[Edu-sig] Bootable Python CDs?

Ian Bicking ianb at colorstudy.com
Thu Apr 27 17:47:15 CEST 2006

Laura Creighton wrote:
>>>Of course, how important is it in in most cases for students to really 
>>>save their work from playing with Python for one session? Is this really 
> I think so.  But in addition to whatever else I am teaching at the time,
> I am also teaching 'how not to be a passenger in your own life'.  So
> making tools you can use to _do_ or _find out_ something that matters to you
> is very important to me.  'It's your tool, you made it, and you get to keep
> it (and improve it)' is very much the message I want to get across.

Students also already do enough throw-away work; it's demoralizing to 
add another such task and make them program into the ether.

Anyway, a network syncing seems pretty reasonable.  That could be as 
simple as zipping up the work and uploading it to a class site, and then 
downloading it later (from any machine); you could put the code to do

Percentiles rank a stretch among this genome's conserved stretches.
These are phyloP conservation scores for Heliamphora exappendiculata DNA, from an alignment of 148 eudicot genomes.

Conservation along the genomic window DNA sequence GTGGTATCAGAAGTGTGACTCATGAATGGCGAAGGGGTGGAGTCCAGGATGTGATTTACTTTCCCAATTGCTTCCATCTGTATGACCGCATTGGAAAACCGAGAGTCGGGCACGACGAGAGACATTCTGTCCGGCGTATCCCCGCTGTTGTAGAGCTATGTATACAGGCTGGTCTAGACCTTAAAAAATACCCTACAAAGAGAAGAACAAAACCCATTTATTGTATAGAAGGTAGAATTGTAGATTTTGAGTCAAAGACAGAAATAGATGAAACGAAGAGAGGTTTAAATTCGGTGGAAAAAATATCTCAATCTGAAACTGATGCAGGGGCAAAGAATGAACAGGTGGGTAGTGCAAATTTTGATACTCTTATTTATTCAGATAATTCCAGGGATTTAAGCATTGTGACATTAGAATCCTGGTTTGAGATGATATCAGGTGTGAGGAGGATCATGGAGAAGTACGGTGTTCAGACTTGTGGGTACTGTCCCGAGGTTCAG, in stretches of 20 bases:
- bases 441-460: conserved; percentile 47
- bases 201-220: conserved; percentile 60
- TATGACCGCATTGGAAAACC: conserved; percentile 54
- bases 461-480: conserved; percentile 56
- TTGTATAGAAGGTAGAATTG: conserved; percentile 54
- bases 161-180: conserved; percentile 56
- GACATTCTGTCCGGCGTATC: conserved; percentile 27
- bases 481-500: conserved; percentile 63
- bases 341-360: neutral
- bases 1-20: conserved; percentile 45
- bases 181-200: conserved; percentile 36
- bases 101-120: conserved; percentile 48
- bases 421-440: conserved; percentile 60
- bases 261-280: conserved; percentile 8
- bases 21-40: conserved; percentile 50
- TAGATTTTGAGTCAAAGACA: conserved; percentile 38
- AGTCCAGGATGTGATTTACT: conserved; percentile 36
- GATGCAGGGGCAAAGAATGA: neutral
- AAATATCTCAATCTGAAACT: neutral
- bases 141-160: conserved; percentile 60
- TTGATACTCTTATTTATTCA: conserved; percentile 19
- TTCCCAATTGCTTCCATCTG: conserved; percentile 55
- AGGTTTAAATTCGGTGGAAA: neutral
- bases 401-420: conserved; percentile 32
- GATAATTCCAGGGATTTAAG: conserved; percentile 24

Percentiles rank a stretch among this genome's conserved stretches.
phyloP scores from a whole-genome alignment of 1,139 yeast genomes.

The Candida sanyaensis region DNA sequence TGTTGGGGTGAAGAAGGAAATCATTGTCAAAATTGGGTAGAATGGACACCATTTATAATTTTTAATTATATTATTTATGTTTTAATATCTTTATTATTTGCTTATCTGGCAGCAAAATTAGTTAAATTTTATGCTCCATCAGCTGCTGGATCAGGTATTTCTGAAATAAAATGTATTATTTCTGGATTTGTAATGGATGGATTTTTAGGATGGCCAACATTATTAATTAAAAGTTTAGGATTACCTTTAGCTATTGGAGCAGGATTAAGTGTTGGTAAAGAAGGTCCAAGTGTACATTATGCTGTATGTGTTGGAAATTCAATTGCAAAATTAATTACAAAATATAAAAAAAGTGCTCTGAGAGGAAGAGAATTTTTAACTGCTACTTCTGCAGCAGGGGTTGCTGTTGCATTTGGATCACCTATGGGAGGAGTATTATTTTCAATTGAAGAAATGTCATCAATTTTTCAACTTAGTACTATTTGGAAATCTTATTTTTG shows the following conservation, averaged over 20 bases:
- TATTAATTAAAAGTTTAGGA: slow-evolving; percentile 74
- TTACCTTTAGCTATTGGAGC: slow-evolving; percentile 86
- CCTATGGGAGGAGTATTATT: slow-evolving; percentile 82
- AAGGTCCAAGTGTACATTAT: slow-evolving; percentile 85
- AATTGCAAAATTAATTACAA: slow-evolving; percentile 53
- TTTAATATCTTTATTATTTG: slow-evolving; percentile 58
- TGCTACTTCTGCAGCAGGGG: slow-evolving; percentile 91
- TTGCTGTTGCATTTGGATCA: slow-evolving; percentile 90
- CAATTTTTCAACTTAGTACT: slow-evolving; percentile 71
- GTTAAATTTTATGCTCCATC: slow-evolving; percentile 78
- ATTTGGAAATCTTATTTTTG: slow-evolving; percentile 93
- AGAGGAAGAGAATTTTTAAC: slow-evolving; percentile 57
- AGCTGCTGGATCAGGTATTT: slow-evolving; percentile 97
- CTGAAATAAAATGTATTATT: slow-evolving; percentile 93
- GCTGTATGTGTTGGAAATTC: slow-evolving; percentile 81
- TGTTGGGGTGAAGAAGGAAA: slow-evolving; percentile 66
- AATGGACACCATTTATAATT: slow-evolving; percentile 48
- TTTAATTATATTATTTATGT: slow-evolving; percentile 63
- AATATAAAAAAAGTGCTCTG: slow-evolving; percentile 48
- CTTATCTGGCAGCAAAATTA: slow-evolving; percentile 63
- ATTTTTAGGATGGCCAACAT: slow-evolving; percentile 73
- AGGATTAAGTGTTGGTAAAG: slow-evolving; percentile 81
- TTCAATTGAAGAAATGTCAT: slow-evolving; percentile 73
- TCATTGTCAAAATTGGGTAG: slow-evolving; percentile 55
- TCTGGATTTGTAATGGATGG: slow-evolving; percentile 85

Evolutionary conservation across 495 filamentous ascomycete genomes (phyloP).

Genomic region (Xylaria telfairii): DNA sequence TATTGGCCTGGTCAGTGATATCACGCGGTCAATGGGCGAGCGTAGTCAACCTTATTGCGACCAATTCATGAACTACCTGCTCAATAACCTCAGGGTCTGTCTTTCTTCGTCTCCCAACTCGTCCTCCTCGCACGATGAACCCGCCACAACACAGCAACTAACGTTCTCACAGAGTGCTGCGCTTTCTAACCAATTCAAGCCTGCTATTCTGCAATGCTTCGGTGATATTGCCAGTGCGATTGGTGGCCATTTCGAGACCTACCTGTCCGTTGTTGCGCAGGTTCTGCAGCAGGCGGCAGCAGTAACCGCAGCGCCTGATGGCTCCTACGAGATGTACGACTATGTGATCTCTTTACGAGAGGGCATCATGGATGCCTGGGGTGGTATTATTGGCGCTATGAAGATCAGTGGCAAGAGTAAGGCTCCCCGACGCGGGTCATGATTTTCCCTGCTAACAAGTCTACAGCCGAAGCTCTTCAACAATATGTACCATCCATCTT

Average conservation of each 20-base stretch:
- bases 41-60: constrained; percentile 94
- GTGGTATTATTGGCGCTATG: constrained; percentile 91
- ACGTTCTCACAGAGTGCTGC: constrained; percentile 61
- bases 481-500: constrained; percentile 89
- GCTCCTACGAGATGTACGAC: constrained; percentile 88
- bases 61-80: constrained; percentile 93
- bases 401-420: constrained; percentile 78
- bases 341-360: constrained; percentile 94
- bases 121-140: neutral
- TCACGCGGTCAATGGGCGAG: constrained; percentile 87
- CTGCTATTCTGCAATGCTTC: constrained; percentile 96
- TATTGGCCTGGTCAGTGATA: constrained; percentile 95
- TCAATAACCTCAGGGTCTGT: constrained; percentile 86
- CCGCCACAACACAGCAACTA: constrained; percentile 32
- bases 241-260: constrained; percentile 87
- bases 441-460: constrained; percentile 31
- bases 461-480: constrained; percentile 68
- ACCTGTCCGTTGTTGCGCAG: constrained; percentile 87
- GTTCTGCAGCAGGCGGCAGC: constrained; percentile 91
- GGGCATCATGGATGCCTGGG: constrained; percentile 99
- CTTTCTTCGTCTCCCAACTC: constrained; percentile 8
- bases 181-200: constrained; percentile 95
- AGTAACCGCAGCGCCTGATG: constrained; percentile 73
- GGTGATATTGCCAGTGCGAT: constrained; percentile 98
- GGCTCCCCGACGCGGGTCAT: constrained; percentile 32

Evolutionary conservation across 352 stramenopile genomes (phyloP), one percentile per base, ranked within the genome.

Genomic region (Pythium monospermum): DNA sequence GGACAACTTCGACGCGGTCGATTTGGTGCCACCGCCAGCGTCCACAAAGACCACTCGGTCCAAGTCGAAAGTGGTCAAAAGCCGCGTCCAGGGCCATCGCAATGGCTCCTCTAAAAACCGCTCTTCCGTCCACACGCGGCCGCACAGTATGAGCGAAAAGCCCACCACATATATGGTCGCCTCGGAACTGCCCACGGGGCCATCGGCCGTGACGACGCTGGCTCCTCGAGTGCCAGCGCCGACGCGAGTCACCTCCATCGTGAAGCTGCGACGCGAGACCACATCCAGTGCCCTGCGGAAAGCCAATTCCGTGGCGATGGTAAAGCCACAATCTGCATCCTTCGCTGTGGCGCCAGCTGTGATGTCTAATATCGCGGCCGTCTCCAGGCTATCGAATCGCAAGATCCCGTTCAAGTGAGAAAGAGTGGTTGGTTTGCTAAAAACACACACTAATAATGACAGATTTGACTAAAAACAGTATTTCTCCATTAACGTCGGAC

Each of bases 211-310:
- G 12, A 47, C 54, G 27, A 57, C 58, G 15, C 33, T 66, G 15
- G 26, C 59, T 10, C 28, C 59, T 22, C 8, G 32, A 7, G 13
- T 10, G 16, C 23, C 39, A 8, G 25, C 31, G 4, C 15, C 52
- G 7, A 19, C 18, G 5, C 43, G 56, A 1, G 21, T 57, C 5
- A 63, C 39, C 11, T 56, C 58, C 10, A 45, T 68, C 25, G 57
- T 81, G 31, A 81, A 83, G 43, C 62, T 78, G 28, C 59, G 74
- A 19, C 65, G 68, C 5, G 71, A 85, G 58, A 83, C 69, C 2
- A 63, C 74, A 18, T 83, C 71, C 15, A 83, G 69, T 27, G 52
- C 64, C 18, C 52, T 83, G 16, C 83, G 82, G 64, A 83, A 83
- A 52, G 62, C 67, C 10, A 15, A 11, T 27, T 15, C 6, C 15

this on the CD.

For something a bit more sophisticated, this is a good argument for 
importing from URLs.  Not inlined into the code, but if you added say 
'http://svn.classsite.com/repos/student-name' to sys.path, and an import 
hook that knew how to read such sites (I think both importing from svn 
and plain HTTP are possible, since you don't have to do a listdir to 
attempt an import).  Then all you need is a way to edit files on svn 
directly, which is possible with webdav or maybe something programmed 
directly into the IDE.  And if it is an svn repository, you get 
automatic version control (you have to turn autocommit on in svn, and 
your history will be a little chaotic because there's no explicit 
commits, but you still get version control).

Anyway, there's quite a bit of work to do that, but uploading zip files 
is still easy.

Ian Bicking  /  ianb at colorstudy.com  /  http://blog.ianbicking.org

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